Sunday, June 29, 2008
These days we expect online booking systems to just work. But the one for the official Edinburgh Festival is rubbish, and I can't book anything. They don't seem to answer the phone on Sundays either. Just how hard is it to spend your money, eh?
Friday, June 27, 2008
Being lucky when I got the train home from Glenfinnan meant that I shared the platform with this train. Interesting to see the sheer amount of steam coming from various bits of the carriages (to work the brakes?). All those figures being romantically obscured by steam in old films are not exaggerated. It didn't keep the midges way though.
Monday, June 16, 2008
Saturday's walk up Ben Cruachan was unexpectedly continued into Sunday, due to the absence of a train back. This sounds like a disaster, but it was a lovely summer evening to be waiting on a station platform in the woods. After a bit, I wandered off and easily found myself a B&B.
The forced stopover meant that I got to wander round the absurdly picturesque Kilchurn castle on Sunday morning. Then to Dalmally, (birthplace of Labour leader John Smith), and so home.
Sunday, June 08, 2008
In Our Time continues to be excellent. Lysenko this week, who I knew nothing about, but I really should have. A small gem from the programme concerns the development of the Soviet nuclear bomb. Stalin forbade the use of Einsteinian physics (since he knew it was wrong). Beria later reported back to him that they were getting nowhere and wanted to use more productive methods. Stalin relented, reflecting that "we can always shoot them later". What a wag!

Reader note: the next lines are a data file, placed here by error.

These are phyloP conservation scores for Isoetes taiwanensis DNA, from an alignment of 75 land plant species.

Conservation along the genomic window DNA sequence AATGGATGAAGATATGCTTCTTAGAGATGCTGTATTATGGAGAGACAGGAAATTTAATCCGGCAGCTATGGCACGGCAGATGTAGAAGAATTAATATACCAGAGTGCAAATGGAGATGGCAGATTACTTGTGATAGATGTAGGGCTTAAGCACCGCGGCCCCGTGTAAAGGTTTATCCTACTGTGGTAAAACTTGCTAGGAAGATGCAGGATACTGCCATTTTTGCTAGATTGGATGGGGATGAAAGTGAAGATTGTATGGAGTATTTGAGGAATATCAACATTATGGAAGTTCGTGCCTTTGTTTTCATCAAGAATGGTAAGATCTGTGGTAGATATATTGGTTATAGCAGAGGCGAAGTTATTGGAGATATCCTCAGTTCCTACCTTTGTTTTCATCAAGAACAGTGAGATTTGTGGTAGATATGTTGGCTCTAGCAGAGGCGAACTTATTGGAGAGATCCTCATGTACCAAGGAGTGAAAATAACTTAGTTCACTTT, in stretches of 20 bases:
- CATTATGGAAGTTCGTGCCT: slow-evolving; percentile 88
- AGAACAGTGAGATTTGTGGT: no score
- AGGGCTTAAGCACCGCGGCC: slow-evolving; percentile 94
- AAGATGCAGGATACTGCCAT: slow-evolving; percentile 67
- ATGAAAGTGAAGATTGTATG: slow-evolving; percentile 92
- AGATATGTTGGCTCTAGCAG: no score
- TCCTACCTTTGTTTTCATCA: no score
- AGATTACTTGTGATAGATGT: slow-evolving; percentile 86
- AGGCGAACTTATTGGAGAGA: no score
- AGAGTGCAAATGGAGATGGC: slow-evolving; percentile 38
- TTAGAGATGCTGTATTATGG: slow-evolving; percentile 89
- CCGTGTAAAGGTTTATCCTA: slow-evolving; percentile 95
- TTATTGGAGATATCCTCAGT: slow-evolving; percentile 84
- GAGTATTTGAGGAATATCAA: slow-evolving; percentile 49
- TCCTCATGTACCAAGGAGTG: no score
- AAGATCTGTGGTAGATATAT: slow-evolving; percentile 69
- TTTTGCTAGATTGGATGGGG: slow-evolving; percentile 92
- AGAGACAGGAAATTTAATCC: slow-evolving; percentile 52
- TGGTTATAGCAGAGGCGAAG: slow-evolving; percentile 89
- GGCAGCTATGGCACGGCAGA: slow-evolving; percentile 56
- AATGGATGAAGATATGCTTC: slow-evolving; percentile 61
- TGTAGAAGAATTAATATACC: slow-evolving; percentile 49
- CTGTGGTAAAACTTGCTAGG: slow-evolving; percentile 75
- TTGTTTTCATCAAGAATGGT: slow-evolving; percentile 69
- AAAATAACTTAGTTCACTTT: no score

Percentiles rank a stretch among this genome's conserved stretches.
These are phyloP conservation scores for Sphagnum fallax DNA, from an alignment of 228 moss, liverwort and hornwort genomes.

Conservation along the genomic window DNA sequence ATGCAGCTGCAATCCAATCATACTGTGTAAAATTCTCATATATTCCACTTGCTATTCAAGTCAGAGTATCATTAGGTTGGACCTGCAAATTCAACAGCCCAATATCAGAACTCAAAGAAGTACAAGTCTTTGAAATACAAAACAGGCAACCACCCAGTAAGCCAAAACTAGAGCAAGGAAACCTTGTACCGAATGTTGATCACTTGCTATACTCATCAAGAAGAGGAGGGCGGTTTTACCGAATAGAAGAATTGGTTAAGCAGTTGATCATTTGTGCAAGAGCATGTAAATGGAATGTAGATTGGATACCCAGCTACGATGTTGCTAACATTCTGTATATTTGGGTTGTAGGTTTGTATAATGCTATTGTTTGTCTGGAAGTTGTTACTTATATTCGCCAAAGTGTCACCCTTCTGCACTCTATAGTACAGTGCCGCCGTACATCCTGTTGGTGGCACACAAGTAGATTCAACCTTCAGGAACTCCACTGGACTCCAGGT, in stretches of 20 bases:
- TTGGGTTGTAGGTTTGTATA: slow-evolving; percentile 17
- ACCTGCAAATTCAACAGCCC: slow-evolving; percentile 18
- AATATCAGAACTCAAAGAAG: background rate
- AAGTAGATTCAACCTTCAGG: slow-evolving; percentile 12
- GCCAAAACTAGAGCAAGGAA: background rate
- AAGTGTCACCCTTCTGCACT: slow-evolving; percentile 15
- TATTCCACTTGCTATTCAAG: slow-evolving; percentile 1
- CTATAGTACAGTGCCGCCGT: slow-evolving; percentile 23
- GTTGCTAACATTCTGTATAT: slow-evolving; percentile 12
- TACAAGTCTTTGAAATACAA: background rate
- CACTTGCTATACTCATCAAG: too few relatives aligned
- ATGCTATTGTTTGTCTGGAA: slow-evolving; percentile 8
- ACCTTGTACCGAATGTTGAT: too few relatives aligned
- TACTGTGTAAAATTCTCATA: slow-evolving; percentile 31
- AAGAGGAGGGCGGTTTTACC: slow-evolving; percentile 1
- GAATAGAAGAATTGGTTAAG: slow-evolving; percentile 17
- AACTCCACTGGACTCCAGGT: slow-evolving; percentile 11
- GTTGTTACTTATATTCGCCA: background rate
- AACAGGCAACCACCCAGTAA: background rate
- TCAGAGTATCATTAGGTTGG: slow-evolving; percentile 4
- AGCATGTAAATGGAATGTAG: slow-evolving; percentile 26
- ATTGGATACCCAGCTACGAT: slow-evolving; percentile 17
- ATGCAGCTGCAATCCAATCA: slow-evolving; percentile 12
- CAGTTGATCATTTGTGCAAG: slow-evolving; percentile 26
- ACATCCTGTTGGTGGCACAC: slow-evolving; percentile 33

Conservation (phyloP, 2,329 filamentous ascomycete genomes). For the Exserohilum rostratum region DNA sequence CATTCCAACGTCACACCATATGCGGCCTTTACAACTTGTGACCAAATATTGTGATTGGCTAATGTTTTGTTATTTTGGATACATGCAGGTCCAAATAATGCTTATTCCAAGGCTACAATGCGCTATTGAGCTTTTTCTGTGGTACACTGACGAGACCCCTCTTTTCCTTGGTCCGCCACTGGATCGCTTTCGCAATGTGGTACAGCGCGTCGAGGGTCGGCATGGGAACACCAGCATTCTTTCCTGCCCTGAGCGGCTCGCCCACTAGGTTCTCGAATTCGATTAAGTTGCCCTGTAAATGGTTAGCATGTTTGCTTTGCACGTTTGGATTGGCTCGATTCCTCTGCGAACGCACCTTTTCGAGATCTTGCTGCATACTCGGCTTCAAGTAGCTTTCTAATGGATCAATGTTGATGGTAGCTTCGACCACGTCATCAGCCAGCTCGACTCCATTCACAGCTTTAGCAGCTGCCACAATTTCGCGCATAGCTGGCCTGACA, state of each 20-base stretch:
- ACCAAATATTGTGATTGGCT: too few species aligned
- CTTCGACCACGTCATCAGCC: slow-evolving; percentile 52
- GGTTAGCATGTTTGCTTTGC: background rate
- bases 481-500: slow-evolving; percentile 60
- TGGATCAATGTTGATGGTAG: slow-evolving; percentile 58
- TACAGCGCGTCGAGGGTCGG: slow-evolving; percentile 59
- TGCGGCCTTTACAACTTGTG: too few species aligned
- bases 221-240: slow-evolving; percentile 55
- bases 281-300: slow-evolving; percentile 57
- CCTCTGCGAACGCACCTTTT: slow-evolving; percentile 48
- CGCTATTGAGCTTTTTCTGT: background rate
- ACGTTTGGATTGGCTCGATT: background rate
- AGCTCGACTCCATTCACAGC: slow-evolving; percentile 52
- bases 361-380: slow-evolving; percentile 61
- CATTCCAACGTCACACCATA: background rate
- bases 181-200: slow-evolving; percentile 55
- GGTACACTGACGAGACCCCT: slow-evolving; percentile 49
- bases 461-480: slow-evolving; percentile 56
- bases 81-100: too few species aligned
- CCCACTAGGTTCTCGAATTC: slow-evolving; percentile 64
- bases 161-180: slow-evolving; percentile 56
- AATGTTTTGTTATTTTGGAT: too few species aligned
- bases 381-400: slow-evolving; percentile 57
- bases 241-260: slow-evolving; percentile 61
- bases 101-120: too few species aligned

Sunday, June 01, 2008
A delightful walk yesterday to Meall na Fearna (just East of Ben Vorlich). I came up with the wizard wheeze of doing it from Callander, which seems to be my default destination these days. It's a longish approach that starts up a picturesque road behind the town, takes you past some forestry and sheep pastures to the wonderfully named Arivurichardich, then insists that you climb to a col at 600m before descending to start the hill proper. The col must be reascended on your return, making this reminiscent of the famous Bealach Bearnais.
I meet one other walker, on his way up Stuc A' Chroin, who paces me to the col, then I have the rest of the walk to myself. Perhaps because of this, there is a lot of wildlife to be seen: a hare, a hind wandering past, and a group of wild goats.
I feel hugely satisfied, possibly even euphoric afterwards. Is it just the fine weather? Or the smugness of planning and executing a fairly long day out without blisters, tiredness or mishaps?
Reading Michael Palin's diaries this morning, I reach his account of filming bits of Holy Grail on a hillside above Callendar. Maybe I walked past the constitutional peasants.